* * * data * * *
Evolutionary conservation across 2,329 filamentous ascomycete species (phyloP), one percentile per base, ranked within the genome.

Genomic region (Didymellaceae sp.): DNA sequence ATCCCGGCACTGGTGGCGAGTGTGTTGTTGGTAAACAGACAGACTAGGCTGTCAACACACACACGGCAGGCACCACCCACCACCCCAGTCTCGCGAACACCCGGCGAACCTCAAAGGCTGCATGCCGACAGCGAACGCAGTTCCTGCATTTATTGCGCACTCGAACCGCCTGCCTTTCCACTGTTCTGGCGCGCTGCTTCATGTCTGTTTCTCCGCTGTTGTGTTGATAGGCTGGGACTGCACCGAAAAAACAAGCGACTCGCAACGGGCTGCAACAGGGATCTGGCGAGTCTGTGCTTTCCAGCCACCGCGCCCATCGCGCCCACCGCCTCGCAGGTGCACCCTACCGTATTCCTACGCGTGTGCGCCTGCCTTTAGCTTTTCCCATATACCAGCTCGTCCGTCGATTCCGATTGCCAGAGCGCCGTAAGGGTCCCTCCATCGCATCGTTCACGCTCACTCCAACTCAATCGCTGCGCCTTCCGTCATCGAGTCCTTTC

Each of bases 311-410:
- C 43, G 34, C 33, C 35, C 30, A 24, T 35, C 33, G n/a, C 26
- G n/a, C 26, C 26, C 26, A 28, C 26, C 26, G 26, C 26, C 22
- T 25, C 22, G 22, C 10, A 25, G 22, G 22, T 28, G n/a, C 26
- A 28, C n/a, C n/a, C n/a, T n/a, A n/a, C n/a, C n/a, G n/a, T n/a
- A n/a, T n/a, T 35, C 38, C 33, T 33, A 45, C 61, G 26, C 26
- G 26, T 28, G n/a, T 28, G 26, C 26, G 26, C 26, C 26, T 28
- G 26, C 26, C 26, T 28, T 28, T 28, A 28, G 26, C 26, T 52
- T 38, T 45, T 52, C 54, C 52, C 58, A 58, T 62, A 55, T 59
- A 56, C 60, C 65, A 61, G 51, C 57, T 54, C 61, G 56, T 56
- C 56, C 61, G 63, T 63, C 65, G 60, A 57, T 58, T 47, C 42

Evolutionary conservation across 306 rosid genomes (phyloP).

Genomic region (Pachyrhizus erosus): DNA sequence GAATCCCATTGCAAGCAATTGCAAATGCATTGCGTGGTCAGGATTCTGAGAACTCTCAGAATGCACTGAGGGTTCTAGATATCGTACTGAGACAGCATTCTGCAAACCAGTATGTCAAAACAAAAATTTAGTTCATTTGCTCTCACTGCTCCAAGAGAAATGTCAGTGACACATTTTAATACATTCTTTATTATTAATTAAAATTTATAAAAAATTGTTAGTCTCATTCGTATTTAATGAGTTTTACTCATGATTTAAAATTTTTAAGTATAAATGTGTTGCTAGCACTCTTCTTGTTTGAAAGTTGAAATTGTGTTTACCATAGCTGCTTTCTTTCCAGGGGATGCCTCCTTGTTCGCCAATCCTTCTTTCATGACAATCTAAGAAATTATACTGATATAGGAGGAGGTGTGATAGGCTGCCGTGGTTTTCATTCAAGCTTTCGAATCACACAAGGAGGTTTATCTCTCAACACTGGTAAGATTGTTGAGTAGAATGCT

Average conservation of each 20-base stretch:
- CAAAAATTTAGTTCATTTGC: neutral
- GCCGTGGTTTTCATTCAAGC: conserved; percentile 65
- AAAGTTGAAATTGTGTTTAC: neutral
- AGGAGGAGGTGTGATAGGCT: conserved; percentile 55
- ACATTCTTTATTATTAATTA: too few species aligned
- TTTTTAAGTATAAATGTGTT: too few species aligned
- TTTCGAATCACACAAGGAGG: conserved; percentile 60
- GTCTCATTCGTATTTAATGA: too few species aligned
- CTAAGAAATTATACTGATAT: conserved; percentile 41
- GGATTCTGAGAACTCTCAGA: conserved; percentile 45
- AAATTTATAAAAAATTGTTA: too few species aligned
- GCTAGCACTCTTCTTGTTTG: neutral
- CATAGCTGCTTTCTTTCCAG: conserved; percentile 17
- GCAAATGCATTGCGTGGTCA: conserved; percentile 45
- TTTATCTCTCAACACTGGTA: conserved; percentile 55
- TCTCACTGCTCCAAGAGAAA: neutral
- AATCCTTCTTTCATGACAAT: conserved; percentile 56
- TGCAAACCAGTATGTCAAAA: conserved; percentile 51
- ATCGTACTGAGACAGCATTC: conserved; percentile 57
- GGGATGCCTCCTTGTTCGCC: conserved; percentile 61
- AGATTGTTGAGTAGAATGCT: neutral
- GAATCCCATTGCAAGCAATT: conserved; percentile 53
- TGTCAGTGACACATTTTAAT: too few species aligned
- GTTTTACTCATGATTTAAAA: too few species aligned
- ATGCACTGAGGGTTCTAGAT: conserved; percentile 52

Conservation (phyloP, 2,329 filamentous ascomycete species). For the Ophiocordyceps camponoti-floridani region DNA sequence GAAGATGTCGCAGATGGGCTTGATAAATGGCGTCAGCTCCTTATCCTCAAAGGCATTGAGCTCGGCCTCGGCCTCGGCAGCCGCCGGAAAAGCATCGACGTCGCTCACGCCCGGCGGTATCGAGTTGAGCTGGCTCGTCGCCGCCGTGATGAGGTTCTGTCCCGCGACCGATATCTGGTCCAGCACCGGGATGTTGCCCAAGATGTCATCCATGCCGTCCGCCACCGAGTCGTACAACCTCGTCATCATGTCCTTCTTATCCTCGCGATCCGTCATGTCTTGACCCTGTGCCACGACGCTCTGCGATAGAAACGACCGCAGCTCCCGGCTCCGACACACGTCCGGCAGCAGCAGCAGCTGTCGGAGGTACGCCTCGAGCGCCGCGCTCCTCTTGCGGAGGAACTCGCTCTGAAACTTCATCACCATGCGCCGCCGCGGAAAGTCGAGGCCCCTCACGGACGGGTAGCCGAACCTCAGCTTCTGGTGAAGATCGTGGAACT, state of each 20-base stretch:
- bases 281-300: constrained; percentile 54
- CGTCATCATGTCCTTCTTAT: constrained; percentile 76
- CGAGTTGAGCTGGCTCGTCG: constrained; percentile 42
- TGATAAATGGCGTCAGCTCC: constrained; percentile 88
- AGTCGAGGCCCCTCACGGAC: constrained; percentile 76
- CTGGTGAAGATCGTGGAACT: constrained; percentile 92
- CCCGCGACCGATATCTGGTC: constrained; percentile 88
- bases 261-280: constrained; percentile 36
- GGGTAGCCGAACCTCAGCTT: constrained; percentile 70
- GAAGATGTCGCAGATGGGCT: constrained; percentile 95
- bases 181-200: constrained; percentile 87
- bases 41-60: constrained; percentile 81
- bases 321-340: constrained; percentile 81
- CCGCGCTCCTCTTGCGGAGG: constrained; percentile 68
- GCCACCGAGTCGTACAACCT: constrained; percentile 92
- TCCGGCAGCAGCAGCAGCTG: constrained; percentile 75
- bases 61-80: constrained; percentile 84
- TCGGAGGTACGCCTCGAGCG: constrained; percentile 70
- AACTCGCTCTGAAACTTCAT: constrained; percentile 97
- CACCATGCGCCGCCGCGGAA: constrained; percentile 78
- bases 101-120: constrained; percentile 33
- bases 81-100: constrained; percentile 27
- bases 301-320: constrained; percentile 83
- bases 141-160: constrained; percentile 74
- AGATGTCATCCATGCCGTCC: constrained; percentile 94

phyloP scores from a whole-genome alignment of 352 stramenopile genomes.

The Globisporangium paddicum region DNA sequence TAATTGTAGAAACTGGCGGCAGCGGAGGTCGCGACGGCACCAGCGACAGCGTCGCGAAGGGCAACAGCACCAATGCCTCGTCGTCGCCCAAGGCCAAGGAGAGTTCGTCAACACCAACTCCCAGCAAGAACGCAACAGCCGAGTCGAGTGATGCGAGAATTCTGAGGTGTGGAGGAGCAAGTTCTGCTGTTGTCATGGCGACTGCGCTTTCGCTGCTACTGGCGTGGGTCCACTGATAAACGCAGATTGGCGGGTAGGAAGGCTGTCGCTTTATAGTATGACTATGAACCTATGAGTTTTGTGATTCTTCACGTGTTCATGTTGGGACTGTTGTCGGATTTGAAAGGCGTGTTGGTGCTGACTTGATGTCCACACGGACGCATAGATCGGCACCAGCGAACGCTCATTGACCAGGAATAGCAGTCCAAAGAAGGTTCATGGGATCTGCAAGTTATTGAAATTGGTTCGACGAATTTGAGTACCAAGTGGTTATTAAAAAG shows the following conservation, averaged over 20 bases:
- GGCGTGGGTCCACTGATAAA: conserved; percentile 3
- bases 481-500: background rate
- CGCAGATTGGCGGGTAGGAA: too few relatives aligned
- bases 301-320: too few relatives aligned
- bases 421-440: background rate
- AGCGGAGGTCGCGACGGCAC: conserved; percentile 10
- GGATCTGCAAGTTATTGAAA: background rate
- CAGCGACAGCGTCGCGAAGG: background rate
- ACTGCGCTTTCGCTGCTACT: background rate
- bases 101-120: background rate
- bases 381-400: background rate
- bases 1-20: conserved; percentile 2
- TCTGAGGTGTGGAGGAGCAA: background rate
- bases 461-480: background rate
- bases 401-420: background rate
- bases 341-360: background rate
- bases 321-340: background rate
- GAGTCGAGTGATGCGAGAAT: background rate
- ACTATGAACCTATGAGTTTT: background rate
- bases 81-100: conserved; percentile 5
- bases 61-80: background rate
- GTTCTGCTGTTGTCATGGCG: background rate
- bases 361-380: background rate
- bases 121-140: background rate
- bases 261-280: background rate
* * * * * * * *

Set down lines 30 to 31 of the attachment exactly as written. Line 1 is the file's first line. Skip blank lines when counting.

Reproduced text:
- GCAAATGCATTGCGTGGTCA: conserved; percentile 45
- TTTATCTCTCAACACTGGTA: conserved; percentile 55